Such a quirky book from Jonas Jonasson. It puts me in mind of A Man Called Ove and I thoroughly enjoyed that. Something about Nordic authors – the books are either bleak and terrifying, such as The Keeper of Lost Causes or witty and charming like this one. That is not to say there isn’t violence and cruelty in the story, but there is an underlying joy of life. Maybe, because I am older, the age of the main character draws me in. It makes me realise that life goes on.
Looks like I’ve come in one short of my target although Goodreads says I’ve reached my target of 35.
2017 has been a roller-coaster for reading. I’ve had some droughts and some splurges. Certainly, I read more slowly nowadays – probably more deeply too.
I’m not too sure about setting a target for 2018. I’ll have to think about it.
One of my Resolutions for 2018 is to keep my mind and my heart open.
I enjoy fantasy and I enjoy short stories. The Starlit Wood ticks the boxes.
Some of the stories are disturbing but in good way! There are only a couple that didn’t appeal. The best ones to my mind are an amazing take on Little Red Riding Hood by Seanan McGuire, Seasons of Glass and Iron by Amal El-Mohtar. Garth Nix doesn’t disappoint with Penny for a Match, Mister? Not to be missed The Briar and the Rose by Marjorie M. Liu. Possibly my favourite is Spinning Silver by Naomi Novik. I love the way that, in most of the stories, the empowerment is given to the character who is downtrodden in the original.
So many insights in this book. For writers and would-be writers, the journals of Australian George Ernest Morrison as explored by Linda Jaivin are a goldmine. Jaivin grasps the coalescence of story and method to elucidate – and educate – the history and work of George Ernest Morrison.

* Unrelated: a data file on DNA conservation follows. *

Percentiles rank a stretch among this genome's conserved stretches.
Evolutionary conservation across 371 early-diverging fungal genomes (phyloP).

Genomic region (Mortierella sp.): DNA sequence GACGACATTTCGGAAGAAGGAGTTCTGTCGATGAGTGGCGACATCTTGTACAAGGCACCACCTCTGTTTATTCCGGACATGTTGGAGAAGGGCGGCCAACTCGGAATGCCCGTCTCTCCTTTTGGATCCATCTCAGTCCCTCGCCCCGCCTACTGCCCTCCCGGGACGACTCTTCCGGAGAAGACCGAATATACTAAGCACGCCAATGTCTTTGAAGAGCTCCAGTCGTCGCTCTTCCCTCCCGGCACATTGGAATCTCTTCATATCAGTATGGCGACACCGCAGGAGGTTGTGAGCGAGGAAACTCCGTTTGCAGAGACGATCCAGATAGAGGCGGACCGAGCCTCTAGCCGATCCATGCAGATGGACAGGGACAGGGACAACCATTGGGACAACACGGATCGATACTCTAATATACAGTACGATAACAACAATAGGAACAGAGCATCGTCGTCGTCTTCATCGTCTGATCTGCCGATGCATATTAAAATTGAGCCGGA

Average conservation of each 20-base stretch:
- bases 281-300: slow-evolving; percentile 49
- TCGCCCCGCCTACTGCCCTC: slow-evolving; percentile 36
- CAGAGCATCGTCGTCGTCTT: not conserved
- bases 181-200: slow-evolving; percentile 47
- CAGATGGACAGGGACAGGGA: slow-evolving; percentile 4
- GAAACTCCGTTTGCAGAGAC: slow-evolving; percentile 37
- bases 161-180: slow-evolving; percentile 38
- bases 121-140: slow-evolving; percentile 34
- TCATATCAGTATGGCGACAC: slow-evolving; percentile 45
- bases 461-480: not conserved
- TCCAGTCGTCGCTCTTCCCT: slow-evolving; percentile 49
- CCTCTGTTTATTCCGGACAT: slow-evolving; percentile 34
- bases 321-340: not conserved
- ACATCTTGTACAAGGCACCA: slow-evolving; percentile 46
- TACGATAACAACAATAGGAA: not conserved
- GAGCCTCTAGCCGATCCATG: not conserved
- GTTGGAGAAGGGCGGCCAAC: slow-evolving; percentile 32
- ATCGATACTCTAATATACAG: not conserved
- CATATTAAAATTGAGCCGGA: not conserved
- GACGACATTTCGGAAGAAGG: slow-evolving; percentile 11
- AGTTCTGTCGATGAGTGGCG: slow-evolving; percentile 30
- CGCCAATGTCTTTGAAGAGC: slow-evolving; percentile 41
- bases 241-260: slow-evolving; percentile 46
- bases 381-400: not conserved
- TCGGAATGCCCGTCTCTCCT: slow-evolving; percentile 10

I found this to be a captivating book which, as it says in the blurb “… is a surprising, witty and erotic tale of sexual and other obsessions set in the ‘floating world’ of Westerners in China and Japan at the turn of the twentieth century”. The history of the Russo-Japanese War (about which I know very little) becomes clear and impact on the subsequent history of China becomes more understandable.
One paragraph that hooked me in quite near the beginning of the book (pages 62-63) is this one where Jaivin analyses Morrison’s writing: “Morrison’s greatest regret was that for all his accomplishments, he was not, he knew, a great writer … But when he thought of poets and writers he admired, he felt humble – but not many things humbled Morrison – for great authors, like Kipling, his favourite, gave moral sense to the world. It was not just facility with language or even rich imagination, he knew, that made an author great, but the way the writer reached for and honoured the truth.” There is the realisation that in his public writing he was incapable of “an unwavering allegiance to the truth. He could not deny to himself that how he understood the world did not always accord with the way he presented it to others”. Why this impressed me is because it reflects my own writerly efforts.
We can look at the characters now and recognise the warmongering psyche, the paternalistic and sexist attitude – but it is not for us to judge in hindsight.
This is last week’s blog. Somehow I didn’t get round to writing one then.
My love affair with Bali began in 2009. With several others, I joined my friend and colleague Michele Hendarwin on a Yoga Retreat and cultural experience. This turned out to be a life-changing time for me. I had never wished to visit Bali before but, in the interests of challenging my (then) fear of flying, Michele convinced me that the short flight from Perth to Bali (about three-and-a-half hours) was a good place to start! Since then I have returned to Bali once or twice a year. Sometimes with Michele’s Yoga Retreat and sometimes with my family.
Gunung Agung from Sanur
Gunung Agung in the clouds